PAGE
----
Sunday, 28 November 2010

One Night

So much to think about, so far to go.
The only image that remains is of
Following the tyre-tracks across the snow.

Cold? Perhaps it was, for all I know.
However, all that matters here is love:
So much to think about, so far to go.

The way was slippery, the going, slow.
This one thing counted: I was on the move,
Following the tyre-tracks across the snow.

The future turned on one event, or so
It felt to me, then, when push came to shove:
So much to think about, so far to go,
Following the tyre-tracks across the snow.

Wednesday, 24 November 2010

The Two Zappas

I've never been a Frank Zappa fan. Goodness, I've tried. I even went to see him in Manchester in the seventies. However, I am a newly converted fan of Francesco Zappa, his 18th Century almost-namesake. So was Frank. He was overjoyed to discover Francesco (the similarity was a coincidence) and made an album using his music.

This is a movement from Francesco's String Trio Opus 3 No 6, which I've rendered electronically. I was in the process of arranging it for 3 guitars. However, I decided the music just didn't fit comfortably on that instrument and so as not to waste the work I'd done on it, I decided to make this version. That's not the only reason: Francesco Zappa deserves a wider audience and, as I didn't have a string trio handy to play it, this was the only option...

Francesco Zappa by Dominic Rivron

Saturday, 20 November 2010

Paul Edis

Last night, we went to the Opus 4 jazz club in Darlington -an oasis of cultural excellence if ever I saw one- to see the Paul Edis Sextet. This is an expanded version of The Paul Edis Trio which plays all over the North of England. If you live there, and get a chance, go and see them. They're fantastic.



Their set included a startlingly Monk-like tribute to Thelonious Monk and an arrangement of Bud Powell's Un Poco Loco. The latter was one of the first bits of jazz I ever seriously encountered. Years ago, a friend gave me a pile of mostly unmarked "car tapes". The music on them blew me away, and I only gradually discovered, years later, who the artists on them were. One was Thelonious Monk and one was Bud Powell playing Un Poco Loco, among other things:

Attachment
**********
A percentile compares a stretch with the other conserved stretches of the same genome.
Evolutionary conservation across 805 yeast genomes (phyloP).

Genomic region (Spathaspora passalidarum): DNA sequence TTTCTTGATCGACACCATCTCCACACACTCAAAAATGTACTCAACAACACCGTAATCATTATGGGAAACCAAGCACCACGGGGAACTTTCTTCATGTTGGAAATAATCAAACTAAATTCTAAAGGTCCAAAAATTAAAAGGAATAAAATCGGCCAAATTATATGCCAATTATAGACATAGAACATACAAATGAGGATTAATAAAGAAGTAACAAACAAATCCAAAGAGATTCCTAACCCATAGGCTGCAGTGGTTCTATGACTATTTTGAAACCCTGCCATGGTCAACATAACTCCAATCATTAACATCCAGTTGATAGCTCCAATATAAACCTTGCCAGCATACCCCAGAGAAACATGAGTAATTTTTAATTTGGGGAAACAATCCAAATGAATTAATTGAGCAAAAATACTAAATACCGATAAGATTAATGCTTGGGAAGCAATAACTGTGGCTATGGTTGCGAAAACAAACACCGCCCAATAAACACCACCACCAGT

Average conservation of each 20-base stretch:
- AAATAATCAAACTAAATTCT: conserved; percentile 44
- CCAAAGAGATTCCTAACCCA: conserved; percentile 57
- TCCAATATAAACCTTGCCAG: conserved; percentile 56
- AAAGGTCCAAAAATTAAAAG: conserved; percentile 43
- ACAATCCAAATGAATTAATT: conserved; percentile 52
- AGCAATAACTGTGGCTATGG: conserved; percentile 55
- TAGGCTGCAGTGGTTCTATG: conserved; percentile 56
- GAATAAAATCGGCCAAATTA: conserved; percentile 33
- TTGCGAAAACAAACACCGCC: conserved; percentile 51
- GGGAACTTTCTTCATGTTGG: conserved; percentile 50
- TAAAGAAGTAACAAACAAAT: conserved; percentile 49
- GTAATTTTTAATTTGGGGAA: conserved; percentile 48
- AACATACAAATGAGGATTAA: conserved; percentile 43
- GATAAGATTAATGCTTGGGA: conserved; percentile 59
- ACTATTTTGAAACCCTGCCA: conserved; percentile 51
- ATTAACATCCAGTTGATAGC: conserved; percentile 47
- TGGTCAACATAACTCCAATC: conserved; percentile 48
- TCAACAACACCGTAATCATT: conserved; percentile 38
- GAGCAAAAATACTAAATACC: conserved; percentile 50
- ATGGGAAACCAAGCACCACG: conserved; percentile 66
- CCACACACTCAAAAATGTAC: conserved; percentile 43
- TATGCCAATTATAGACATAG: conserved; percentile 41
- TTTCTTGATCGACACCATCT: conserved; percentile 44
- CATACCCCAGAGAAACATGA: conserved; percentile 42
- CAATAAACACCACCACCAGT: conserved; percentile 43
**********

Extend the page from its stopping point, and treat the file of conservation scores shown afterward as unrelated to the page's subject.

Before that, I have to admit, the only jazz I'd really encountered was Kenny Ball and his Jazzmen on The Morcambe and Wise Show. (Although they're not my cup of tea, they are, unbelievably, still at it!). Oscar Peterson was on TV a lot then, too, but I was a young, serious prig in those days, and the glitz and showmanship put me off. (OK, I'll say it before anyone else does: I suppose, now, I'm an old serious prig). I knew, vaguely, that all kinds of interesting music existed between the worlds of Kenny B and free improv, but had never taken the time to find out about it. Where I studied music they never showed you how to do this with a piano, a cig and a hankie. Thelonious Monk:

Saturday, 6 November 2010

Theorbo

Quite by accident I found myself listening to yet more serene music played on a virtually extinct string instrument. In the last post it was the baryton: here it's the theorbo, played by the Swedish lutenist/guitarist Jonas Nordberg. Thanks to The Classical Guitar Blog for drawing my attention to it.

Monday, 1 November 2010

What are you doing in the Piano?

Apologies for not being around for a while. I'm still very busy, what with teaching and playing - not to mention going on holiday to Wales.


I've just been arranging a movement from a Haydn Baryton Trio for three guitars (for three pupils - I've published it on my other blog). I had a look on Youtube to see if I could find the movement I'd arranged - but I couldn't. I found another, though, which I hope illustrates why I don't think there are many composers better than Haydn. Not only is there is a wonderful sense of proportion in his music, but there's a good-naturedness to it, which always seems to shine through. Interestingly, people who knew him used to say what a thoroughly nice chap he was.





Getting a bit carried away, I thought I'd search Youtube for one of my favourite bits of Haydn, and I found it. His Symphony No 6, "Morning", begins with what I think is one of the best portrayals of the dawn in music. The sun rises, in a stately fashion, with strings. Then the birds start singing, in the form of the woodwind. No crude imitations of birdsong, just an impression.


The Burlington Chamber Orchestra is directed by Michael Hopkins:





I don't think translations of Sanskrit were around in Haydn's day (the earliest European translations I've heard of were 19th Century) but I like to think he would have approved of this poem. It certainly goes very well with the opening of the Symphony. I read somewhere that it was by the Sanskrit poet, Kalidasa (who I know very little about):




Salutation to the Dawn

Look to this day!
For it is life, the very life of life,
In its brief course
Lie all the verities and realities of your existence
The bliss of growth
The glory of action
The splendor of beauty.


For yesterday is but a dream
And tomorrow is only a vision,
But today well lived makes every yesterday
A dream of happiness
And every tomorrow a vision of hope.

Look well, therefore, to this day!
Such is the salutation of the dawn. 


*

And, almost finally, from the sublime to the ridiculous.In case you don't know, the title of the post the first line of a very old musical joke:

Ist person: What are you doing in the piano?
2nd person: I'm hidin'.
1st person: No you're not, Haydn died years ago!

*

And finally, completely off the subject, (and this shows how long it is since I last blogged) isn't the Poetry Bus Magazine good?